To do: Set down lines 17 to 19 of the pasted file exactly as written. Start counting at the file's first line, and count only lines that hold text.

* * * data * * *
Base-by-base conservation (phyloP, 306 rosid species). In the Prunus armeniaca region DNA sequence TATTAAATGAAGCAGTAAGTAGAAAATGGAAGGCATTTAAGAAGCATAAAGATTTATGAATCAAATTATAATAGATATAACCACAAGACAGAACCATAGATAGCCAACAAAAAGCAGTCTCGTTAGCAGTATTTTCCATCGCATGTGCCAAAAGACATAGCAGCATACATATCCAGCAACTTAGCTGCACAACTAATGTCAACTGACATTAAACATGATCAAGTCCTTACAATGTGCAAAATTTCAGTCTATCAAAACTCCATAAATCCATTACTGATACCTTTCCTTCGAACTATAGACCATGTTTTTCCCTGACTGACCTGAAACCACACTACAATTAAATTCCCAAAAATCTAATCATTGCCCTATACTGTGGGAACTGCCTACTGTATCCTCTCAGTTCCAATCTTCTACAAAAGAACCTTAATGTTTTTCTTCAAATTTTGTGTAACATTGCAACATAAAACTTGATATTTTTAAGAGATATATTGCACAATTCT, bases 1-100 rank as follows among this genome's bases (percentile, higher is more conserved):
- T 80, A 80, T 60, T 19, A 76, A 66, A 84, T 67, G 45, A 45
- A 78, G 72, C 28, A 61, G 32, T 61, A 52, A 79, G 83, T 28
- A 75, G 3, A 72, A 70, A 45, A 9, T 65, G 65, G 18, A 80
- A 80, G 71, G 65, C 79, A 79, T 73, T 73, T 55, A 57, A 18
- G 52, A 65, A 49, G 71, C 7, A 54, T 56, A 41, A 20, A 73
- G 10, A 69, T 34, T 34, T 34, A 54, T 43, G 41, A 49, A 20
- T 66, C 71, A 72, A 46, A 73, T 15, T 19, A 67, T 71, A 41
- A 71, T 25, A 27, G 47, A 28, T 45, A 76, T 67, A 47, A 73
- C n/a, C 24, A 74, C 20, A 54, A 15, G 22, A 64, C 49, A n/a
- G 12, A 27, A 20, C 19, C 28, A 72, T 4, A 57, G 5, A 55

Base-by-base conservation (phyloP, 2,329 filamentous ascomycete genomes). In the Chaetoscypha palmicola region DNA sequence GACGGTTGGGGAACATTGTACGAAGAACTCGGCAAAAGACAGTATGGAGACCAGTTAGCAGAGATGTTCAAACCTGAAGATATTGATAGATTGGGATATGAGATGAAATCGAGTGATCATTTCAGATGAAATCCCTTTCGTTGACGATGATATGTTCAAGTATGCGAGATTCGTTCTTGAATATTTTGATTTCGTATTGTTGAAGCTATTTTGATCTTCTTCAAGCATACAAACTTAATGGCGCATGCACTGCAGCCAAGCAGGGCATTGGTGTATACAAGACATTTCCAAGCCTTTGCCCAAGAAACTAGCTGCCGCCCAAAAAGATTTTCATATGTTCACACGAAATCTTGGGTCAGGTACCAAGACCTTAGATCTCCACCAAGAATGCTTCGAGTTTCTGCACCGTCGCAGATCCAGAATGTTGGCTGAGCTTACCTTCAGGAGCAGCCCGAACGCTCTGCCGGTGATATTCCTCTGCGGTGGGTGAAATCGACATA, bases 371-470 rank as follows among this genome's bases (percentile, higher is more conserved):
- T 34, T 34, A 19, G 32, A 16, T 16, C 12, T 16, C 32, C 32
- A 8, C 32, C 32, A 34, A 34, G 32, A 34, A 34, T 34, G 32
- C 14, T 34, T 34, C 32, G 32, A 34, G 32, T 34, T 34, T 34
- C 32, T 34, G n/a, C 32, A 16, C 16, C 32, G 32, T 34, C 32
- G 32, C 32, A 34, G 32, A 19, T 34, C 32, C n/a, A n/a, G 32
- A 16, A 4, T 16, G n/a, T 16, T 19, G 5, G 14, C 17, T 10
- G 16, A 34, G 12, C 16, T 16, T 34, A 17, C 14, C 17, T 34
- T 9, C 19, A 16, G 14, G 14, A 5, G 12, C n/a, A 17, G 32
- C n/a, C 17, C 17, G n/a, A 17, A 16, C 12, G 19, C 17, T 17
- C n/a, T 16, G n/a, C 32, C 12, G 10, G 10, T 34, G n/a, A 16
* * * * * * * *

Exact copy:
- G 32, C 32, A 34, G 32, A 19, T 34, C 32, C n/a, A n/a, G 32
- A 16, A 4, T 16, G n/a, T 16, T 19, G 5, G 14, C 17, T 10
- G 16, A 34, G 12, C 16, T 16, T 34, A 17, C 14, C 17, T 34